By far the dominant theme at GDC 2016 has been virtual reality. If you’re not a hardware vendor directly creating VR products, then you’re explaining how your products are a good match for VR or make for a better VR experience. And if you’re a software developer, then you’re at a minimum toying with VR, if not outright designing games for it. If nothing else, it’s the session attendance figures that demonstrate just how important VR is at GDC: after Monday’s overflowing attendance of VR sessions as part of the show-within-a-show VRDC, GDC had to move all of the VRDC Tuesday sessions to double sized rooms to accommodate the crowds.

This madness is not without good reason. For both software and hardware vendors, VR represents new opportunities in an already strong gaming market. Software developers get to experiment with new gaming paradigms on the cutting edge of tech, and hardware vendors can look forward to selling the more powerful hardware needed to drive a smooth VR experience. Today VR is a wild frontier, full of risk and rewards, and after this week’s GDC that frontier will be getting a little more civilized as the first consumer VR headsets begin shipping.

VR is not a new idea – as our readers who were gaming in the 90s can recall with mixed feeling – but Oculus deserves the bulk of attention for bringing it back to the forefront and kicking off this wave of interest in and development of VR. Since their 2012 kickstarter they have developed the industry’s blueprint for VR hardware, combining fast refreshing OLED displays with modern sensors that can both quickly and accurately track headset movement. Oculus has iterated on headsets several times now, continually refining the display, optics, head tracking, and more, as they work to bring a retail quality headset to market. And now later this month those efforts will begin to pay off as they ship their first retail headsets to eager backers and first-time buyers.

This brings us to today’s article, my hands-on session with the final, retail version of the Oculus Rift. As part of their GDC festivities, Oculus held a lengthy press demo to give us a chance to try out the retail hardware with a number of games being prepared for the headset, to demonstrate not only the hardware but the games and experiences that it will be driving. A full review of the Rift will be coming later, but for today I wanted to discuss my impressions of the retail hardware and the various titles I had a chance to try.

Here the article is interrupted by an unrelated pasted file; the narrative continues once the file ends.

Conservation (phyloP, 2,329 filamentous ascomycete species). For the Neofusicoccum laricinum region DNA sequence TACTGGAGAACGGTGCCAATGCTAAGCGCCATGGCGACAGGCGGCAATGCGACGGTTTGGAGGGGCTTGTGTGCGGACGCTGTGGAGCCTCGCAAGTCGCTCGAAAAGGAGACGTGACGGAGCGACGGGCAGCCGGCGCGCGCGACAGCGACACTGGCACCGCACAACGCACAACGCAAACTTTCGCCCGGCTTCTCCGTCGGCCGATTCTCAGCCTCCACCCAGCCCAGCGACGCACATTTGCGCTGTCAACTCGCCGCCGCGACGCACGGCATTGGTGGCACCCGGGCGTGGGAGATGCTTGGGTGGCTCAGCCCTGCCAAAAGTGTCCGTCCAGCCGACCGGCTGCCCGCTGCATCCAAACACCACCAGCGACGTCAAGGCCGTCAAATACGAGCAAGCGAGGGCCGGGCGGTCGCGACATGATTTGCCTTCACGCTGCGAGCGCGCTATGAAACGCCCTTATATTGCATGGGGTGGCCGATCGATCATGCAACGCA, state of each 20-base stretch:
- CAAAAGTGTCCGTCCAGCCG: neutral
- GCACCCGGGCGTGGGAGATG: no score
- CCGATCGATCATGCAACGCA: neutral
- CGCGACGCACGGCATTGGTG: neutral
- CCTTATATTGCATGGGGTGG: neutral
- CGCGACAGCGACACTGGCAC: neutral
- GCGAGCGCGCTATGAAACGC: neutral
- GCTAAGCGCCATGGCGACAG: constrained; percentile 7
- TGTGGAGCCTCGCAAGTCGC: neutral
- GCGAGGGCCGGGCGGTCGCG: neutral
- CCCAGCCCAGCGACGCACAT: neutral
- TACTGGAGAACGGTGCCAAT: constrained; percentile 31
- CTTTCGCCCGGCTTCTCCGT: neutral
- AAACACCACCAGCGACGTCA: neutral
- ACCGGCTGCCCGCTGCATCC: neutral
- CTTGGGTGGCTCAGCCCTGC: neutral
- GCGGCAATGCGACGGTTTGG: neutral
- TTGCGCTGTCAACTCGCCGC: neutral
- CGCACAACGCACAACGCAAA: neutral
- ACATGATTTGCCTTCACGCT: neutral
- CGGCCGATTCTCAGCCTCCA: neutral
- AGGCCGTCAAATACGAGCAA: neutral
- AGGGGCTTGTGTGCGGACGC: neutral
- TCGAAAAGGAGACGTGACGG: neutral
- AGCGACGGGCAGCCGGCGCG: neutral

The Oculus Rift Hardware
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  • Samus - Friday, March 18, 2016 - link

    LASIK :/
  • nathanddrews - Wednesday, March 16, 2016 - link

    Maybe by 2030 VR will be worthwhile. ;-)
  • jasonelmore - Wednesday, March 16, 2016 - link

    nah i'd say by 2018 everything will have slimmed down a lot, and CPU's and GPU's will have the necessary hardware.
  • bji - Wednesday, March 16, 2016 - link

    It's already worthwhile in 2016. Not perfect, but lots of fun and certainly worthwhile.
  • boeush - Wednesday, March 16, 2016 - link

    Triple the resolution (so 9x the pixel count), double the framerate, and add another factor of x10 in rendering/compute for better complexity/realism. Altogether, we're only about a factor of 200x away from perfection...
  • Death666Angel - Wednesday, March 16, 2016 - link

    I've listened to one of the Carmack Keynotes on VR a while back (probably QuakeCon) and he was talking about tracking the eye movement and then only rendering in high quality the stuff that the eyes focus on. So we'll see what kind of tech advances more rapidly, the pure performance side or the software/tricky side. :D Hopefully both.
  • ikjadoon - Wednesday, March 16, 2016 - link

    I think that's called foveated rendering. Or something like that.
  • inighthawki - Wednesday, March 16, 2016 - link

    Yup. Microsoft some research on it a while back:
  • boeush - Wednesday, March 16, 2016 - link

    Put another way, just 8 more doublings in performance, and we're there!

  • MobiusPizza - Thursday, March 17, 2016 - link

    Forveated rendering is definitely required as the current implementation is simply not efficient use of computing resources.

    I am personally much more interested in lightfield / holographic VR, where the eyes are free to focus naturally on any object on display. That would solve a lot of motion sickness issues induced by a phenomenon called vergence-accommodation Conflict.

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